The Loire is a long storied, wine growing region that traces the Loire River which flows from east of Orleans out Angers and pours into the Atlantic Ocean. The valley has been occupied by humans for thousands of years with Roman Empire ruins and remains still visible today. The culture of the Loire toes the line between agricultural and high society. Who would have thought there was a line that would have connected the two? It is home to some of the most terroir driven wines in the world. With a somewhat unique trait of the valley being positioned east to west, the valley is able to offer a large range in microclimates. The region is essentially broken down into 4 different sub-regions.
The final sub-region is referred to as the Central Vineyards. It is here that you will find some of the greatest expressions of Sauvignon Blanc in the world. In the vineyards of Pouilly-Fume and Sancerre, Sauvignon Blanc is made in a bright refreshing style that will have you coming back for more, time and time again. In addition to these top-class white wines, Sancerre also allows for Pinot Noir to be grown. From Pinot, you see expressions of both red and rose wines. Typically there is a more ripe, fruit forward style that is more similar in style to the Pinot Noirs of Oregon than to those of Burgundy.
As you move westward and the temperatures start to rise, you see an explosion of diversity. As you get near the two largest growing areas of Anjous and Touraine the main focus is on Cabernet Franc and Chenin Blanc. That being said you will also find plantings of Gamay and Malbec (in the Loire it is called Côt). The diversity doesn’t just stem from the increase in varieties, you will also find wines made in just about every style as well. From Cabernet Franc and Gamay you will see red, and rose wines being made. From Chenin Blanc you will find dry, sweet, and sparkling wines, even within a single appellation such as Vouvray, you can find all three styles. These two sub-regions house a number of important appellations:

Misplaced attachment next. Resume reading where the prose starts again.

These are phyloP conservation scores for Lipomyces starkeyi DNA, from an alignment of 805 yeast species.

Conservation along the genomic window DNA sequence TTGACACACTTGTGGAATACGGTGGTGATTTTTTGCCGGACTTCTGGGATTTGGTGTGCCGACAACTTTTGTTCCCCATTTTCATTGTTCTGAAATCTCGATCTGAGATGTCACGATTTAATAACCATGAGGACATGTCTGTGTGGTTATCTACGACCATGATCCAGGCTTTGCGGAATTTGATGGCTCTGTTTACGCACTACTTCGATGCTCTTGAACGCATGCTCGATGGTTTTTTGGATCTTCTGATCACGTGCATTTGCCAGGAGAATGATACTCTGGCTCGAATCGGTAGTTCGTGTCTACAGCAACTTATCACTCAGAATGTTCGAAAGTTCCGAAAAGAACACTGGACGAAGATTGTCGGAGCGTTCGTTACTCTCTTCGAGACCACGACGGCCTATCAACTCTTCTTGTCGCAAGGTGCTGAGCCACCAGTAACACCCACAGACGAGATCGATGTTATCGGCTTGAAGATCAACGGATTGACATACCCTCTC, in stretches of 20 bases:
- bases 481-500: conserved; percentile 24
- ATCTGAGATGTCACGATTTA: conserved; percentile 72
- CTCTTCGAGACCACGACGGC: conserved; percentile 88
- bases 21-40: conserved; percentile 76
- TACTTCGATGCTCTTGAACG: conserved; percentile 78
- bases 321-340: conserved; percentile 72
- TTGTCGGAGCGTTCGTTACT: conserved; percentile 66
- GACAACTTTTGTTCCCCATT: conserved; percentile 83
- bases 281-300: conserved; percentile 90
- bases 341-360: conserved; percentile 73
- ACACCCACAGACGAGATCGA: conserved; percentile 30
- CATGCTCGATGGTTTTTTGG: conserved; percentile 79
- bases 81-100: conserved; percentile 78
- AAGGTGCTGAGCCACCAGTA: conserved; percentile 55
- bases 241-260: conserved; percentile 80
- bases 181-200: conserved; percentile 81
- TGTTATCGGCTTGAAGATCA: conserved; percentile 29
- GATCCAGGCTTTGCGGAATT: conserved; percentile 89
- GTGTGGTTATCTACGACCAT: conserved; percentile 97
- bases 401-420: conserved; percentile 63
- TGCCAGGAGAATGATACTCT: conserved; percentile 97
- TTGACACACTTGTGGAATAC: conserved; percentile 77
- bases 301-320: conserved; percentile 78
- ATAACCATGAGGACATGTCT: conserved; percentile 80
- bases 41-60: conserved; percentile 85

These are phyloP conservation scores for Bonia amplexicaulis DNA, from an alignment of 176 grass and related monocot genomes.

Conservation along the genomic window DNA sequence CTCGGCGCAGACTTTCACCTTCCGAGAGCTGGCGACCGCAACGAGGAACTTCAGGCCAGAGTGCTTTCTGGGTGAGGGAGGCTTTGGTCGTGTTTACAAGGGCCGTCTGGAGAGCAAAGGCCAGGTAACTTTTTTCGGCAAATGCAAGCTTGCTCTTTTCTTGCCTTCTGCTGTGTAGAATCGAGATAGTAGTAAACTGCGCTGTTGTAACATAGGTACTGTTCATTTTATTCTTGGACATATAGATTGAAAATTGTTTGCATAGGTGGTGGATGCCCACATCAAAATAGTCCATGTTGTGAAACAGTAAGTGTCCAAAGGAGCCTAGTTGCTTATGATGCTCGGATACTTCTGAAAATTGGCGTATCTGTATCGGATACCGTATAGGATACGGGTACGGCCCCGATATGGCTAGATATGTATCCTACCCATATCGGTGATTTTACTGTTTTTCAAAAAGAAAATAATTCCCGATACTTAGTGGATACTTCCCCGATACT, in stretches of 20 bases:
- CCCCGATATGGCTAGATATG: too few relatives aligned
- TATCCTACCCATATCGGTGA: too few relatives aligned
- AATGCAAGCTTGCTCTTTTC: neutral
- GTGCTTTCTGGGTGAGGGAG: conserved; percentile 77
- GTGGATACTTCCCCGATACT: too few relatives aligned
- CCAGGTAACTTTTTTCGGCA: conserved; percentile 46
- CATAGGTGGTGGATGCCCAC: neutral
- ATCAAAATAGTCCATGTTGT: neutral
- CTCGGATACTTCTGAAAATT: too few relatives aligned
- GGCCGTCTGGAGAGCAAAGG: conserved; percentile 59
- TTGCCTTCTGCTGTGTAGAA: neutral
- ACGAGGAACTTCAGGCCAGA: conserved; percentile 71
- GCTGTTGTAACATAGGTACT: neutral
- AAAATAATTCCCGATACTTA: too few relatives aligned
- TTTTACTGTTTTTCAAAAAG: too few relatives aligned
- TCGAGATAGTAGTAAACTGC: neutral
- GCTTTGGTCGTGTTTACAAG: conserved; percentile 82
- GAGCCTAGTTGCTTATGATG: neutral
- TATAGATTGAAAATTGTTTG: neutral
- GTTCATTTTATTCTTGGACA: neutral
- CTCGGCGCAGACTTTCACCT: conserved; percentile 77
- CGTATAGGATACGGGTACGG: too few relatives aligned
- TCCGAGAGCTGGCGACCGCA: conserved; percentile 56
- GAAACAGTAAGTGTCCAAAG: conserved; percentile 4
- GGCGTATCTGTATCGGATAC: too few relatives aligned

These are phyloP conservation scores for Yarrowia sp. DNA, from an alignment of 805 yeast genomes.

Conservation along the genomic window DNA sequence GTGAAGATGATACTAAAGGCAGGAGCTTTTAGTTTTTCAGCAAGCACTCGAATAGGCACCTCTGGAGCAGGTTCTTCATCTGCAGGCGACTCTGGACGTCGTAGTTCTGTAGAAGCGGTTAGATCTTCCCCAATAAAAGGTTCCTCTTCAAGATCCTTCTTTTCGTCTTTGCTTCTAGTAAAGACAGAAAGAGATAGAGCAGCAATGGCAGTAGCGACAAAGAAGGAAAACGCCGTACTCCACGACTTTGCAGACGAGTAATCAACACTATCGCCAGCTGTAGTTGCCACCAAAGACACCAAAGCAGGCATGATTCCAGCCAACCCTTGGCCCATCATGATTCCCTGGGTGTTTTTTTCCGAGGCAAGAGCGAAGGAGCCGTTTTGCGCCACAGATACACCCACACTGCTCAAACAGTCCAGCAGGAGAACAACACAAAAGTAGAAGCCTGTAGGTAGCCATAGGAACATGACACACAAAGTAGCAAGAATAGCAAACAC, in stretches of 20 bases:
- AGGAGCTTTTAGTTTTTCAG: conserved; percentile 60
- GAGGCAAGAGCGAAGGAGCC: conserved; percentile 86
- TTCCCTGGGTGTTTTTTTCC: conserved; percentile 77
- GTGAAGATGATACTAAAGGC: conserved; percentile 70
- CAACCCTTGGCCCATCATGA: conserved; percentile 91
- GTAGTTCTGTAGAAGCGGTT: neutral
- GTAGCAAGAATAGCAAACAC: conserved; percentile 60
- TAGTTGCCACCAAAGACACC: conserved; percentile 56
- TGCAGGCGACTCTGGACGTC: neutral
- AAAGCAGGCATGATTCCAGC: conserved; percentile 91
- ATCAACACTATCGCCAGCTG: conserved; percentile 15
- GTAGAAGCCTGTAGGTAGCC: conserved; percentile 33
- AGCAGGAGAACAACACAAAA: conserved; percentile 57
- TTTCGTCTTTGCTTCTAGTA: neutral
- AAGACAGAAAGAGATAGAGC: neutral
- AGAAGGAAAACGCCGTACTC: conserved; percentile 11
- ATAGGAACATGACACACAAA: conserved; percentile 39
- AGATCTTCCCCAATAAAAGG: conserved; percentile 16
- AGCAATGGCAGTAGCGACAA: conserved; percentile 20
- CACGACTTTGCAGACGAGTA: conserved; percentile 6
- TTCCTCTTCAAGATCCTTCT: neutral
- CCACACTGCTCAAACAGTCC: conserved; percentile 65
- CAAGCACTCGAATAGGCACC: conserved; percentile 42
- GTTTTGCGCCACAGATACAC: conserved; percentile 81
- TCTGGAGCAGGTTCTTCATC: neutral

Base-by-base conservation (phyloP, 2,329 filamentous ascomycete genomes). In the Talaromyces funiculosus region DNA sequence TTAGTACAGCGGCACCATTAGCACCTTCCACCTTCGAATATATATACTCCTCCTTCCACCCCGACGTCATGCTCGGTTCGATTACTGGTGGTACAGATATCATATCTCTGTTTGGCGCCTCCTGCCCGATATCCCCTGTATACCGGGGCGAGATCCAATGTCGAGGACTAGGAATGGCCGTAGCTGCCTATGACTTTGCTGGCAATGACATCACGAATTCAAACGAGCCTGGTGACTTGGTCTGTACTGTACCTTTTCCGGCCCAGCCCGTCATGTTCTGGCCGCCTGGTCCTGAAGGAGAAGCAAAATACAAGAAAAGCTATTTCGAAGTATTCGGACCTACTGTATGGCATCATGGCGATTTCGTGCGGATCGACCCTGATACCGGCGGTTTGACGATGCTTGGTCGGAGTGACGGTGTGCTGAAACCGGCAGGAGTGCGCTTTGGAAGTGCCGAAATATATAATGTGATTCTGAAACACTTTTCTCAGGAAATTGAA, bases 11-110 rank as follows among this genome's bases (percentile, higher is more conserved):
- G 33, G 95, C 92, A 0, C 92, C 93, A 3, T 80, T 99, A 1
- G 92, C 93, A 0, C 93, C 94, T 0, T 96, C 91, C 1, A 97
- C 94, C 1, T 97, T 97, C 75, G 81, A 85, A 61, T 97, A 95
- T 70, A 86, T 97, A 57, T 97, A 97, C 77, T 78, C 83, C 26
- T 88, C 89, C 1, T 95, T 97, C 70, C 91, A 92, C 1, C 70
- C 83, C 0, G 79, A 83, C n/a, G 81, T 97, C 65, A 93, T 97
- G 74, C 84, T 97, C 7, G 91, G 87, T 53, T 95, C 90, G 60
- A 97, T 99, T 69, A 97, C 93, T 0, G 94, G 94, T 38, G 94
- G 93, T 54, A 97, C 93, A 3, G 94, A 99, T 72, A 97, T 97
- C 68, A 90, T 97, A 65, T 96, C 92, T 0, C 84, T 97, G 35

Touraine is sort of the wild west of wine in the Loire. You can find wines produced from almost any grape that is allowed in the entire Loire Valley. This gives producers a lot of room to play around with different varieties and styles of wine.
Possibly the most famous region in the world for Chenin Blanc production. They produce just about every style of wine from Chenin. From dry to sweet and even sparkling wines are allowed to use the Vouvray appellation on their labels. The best examples of sweet wines are known to be able to age for lifetimes.
The westernmost region in the Touraine region. This appellation is entirely dedicated to Cabernet Franc. Situated on the north bank of the Loire, these wines present a beautiful intensity that will provide years of potential cellarability.
Chinon is directly across the river from Bourgueil and is also largely focused on Cabernet Franc. There is a small amount of Chinon blanc that is produced from Chenin Blanc as well, this style is dry.
A very large growing region that houses mostly Chenin Blanc and Cabernet Franc. The wines currently produced here are very quickly gaining international attention. A huge focus on organic grape growing and a general shift toward sustainability is proving successful for Anjou producers. These wines are almost always dry, even the few Chenins that do have a little bit of sugar still in them tend to be very food friendly.
Famous for its dry and off dry expressions of Chenin blanc, this region is home to a number of very important Monopoles formerly owned and maintained by Cistercian Monks
Sits directly across the Loire river from Savennieres. The climate here is significantly more humid allowing for Botrytis to grow more rampantly. They are famed for their dessert wines.
Finally there is the Atlantic coastal area that surrounds Nantes. It is here that Melon de Bourgogne finds its home in the Muscadet appellation. Melon does extremely well in the cold overcast climate that is local to the Atlantic shoreline. You can find extremely light and mineral wines meant for immediate consumption, and you can find wines that wineries have already aged in their cellars for the better part of a decade that show a richer fuller style of Melon. The one thing these two styles have in common, is their perfect pairing for shellfish. There isn’t much other representation of other varieties in this region, certainly nothing that has reached the acclaim that Melon has.
Of the highly regarded wine regions in France, it’s hard to find another that comes close to offering the diversity in wine styles that the Loire does. This may have to do with the East-West orientation of the valley, this may have to do with the long history of Agriculture in the region; the one thing that we can count on is that no matter what you are looking for in your personal adventure in wine, the Loire has something for you.
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